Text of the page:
Key lessons from the High Road Project
The 2007-2013 ESF Framework sets out two priorities for the European Social Fund in England:
- Priority 1: Extending employment opportunities
- Priority 2: Developing a skilled and adaptable workforce.
The High Road project has demonstrated the crucial importance of a number of factors in developing successful learning and skills programmes that can help members of disadvantaged groups not only to break into the world of work but also to keep their jobs and progress in their employment.
1. Partnership working
By working together, trade unions and third sector organisations can share good practice, call on specialist expertise and provide a continuity of support to individuals.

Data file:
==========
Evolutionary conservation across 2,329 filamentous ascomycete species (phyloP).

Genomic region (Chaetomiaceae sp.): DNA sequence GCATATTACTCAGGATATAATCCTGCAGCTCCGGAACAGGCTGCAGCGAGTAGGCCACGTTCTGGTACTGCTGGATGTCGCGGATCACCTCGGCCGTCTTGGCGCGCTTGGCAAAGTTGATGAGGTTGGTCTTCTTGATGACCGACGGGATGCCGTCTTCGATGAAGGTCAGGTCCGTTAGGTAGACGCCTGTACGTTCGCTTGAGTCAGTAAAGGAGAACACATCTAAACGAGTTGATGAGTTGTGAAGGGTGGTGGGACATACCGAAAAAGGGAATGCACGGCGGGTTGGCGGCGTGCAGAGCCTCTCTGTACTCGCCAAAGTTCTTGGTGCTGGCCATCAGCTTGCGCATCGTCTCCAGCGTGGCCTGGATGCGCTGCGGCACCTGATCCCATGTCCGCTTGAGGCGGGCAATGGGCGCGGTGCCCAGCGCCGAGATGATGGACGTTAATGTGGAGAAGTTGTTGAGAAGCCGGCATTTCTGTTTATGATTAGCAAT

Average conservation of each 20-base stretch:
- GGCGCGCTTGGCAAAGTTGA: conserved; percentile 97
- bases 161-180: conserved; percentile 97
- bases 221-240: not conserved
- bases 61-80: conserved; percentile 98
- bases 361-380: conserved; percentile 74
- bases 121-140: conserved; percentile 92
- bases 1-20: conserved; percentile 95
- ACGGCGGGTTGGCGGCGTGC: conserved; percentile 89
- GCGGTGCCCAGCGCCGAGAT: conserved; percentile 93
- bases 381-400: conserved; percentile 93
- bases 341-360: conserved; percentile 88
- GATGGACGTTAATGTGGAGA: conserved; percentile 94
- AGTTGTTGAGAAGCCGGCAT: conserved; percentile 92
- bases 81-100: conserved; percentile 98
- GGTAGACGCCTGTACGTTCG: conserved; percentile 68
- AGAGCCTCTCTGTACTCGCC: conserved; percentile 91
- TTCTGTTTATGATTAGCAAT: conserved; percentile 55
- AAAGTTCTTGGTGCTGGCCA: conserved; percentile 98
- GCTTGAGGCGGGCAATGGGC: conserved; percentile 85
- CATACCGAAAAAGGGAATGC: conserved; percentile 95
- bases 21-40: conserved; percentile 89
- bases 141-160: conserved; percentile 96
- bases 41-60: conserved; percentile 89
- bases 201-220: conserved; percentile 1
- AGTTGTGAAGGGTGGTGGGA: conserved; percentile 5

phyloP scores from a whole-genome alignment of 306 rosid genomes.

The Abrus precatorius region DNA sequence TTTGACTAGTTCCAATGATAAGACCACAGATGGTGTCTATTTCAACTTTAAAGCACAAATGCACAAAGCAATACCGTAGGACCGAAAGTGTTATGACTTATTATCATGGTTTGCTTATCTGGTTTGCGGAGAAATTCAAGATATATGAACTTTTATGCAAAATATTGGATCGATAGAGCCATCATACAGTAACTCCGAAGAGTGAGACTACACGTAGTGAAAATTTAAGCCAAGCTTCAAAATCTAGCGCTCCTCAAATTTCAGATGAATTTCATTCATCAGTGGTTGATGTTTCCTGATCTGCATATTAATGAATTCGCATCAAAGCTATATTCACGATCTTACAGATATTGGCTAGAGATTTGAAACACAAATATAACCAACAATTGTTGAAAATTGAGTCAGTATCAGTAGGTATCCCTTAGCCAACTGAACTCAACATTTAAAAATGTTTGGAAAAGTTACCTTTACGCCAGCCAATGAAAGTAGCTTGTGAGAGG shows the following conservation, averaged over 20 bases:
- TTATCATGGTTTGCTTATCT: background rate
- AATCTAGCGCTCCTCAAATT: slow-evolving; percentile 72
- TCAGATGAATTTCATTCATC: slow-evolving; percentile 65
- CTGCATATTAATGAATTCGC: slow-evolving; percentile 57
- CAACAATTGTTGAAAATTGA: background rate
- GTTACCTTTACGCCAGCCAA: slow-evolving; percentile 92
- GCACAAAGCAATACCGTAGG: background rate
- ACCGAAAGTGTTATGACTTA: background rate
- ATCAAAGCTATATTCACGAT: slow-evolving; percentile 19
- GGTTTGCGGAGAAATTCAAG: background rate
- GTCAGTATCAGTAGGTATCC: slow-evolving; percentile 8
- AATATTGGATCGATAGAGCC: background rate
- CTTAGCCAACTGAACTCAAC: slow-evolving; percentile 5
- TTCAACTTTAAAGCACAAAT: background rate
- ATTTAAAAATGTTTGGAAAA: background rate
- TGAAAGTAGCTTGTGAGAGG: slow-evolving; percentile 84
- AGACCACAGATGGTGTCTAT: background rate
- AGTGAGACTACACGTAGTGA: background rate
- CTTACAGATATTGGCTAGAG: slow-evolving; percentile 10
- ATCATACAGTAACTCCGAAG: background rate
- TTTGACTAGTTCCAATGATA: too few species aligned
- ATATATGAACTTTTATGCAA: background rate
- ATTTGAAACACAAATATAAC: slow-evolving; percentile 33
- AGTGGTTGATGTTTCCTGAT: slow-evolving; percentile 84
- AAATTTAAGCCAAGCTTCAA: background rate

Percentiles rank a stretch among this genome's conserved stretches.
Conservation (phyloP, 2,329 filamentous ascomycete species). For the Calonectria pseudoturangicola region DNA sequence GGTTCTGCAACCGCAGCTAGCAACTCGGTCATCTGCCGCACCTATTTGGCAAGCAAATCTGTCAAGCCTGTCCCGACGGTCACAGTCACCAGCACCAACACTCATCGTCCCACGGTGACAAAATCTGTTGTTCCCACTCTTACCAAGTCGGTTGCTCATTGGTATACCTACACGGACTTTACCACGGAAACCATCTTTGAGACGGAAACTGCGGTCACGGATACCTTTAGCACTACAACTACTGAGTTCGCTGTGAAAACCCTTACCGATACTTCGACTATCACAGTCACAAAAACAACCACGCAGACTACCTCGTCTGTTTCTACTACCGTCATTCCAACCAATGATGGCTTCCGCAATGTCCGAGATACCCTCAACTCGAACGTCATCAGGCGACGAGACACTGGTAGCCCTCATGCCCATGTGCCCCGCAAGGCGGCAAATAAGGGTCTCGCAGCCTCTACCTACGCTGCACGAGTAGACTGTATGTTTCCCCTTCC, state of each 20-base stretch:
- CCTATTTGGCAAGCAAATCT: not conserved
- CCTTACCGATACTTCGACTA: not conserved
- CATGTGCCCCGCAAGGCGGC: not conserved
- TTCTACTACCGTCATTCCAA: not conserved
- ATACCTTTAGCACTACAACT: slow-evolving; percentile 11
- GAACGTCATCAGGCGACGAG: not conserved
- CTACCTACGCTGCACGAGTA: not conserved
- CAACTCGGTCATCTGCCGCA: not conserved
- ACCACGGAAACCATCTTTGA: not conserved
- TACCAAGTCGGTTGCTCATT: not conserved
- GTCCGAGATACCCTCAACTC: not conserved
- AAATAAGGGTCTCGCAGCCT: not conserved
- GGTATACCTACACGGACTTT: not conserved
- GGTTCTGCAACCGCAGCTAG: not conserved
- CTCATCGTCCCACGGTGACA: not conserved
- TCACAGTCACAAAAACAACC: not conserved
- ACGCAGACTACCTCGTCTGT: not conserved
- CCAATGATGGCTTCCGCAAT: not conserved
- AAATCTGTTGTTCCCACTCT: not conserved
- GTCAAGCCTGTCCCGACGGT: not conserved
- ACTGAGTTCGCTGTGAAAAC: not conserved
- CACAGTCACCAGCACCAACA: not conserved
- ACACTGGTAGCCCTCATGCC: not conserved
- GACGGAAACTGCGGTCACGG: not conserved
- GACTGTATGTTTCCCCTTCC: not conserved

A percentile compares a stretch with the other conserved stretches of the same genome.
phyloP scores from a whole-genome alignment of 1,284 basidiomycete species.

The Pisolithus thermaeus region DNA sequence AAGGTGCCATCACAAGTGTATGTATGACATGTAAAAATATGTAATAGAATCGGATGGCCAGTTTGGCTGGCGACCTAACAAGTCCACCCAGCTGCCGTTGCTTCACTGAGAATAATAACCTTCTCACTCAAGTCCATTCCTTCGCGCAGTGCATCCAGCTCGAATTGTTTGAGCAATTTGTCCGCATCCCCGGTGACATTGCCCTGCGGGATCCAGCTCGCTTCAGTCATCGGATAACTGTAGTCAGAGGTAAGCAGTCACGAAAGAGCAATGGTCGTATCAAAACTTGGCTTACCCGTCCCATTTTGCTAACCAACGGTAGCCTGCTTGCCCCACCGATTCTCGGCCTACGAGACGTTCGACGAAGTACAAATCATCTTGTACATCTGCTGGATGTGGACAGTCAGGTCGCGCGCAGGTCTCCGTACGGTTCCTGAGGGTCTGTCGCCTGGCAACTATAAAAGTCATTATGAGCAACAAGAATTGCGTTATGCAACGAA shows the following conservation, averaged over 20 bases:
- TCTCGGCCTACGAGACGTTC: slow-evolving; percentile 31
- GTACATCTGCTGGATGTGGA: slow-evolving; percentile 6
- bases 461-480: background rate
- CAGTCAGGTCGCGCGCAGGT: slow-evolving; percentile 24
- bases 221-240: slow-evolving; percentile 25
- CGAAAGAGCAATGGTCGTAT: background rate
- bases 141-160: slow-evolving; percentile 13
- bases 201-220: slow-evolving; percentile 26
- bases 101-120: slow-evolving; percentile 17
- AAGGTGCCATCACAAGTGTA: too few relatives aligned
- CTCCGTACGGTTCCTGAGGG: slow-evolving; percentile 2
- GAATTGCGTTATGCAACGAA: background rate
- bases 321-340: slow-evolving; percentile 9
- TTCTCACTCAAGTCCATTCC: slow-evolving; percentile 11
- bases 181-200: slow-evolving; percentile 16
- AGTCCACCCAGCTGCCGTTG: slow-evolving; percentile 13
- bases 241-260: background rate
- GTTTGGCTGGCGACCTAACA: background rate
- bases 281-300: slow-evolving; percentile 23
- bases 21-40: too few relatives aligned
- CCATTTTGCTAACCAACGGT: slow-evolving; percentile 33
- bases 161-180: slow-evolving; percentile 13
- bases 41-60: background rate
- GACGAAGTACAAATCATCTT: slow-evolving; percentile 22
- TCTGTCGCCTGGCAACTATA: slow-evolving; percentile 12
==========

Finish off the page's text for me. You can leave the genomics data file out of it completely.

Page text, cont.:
2. Peer support
By helping develop agents of change such as ULRs, disability champions and community champions, organisations can offer more and better peer support; this is often the crucial factor in persuading non-traditional learners to access new opportunities.
Projects work best when they focus on what people can do, rather than on what they can’t, which only reinforces feelings of failure.
4. Good-quality information, advice and guidance
Good--quality IAG helps to ensure that people who may have had bad experiences with learning find courses that are appropriate, and thus begin a virtuous cycle of positive engagement with learning.
Working with employers to promote workforce diversity is key to developing opportunities for individuals and groups who have experienced disadvantage and discrimination.
It is vital that the targets for Level 2 qualifications are seen not as an end in themselves but as creating a sound foundation from which people can further develop in the future.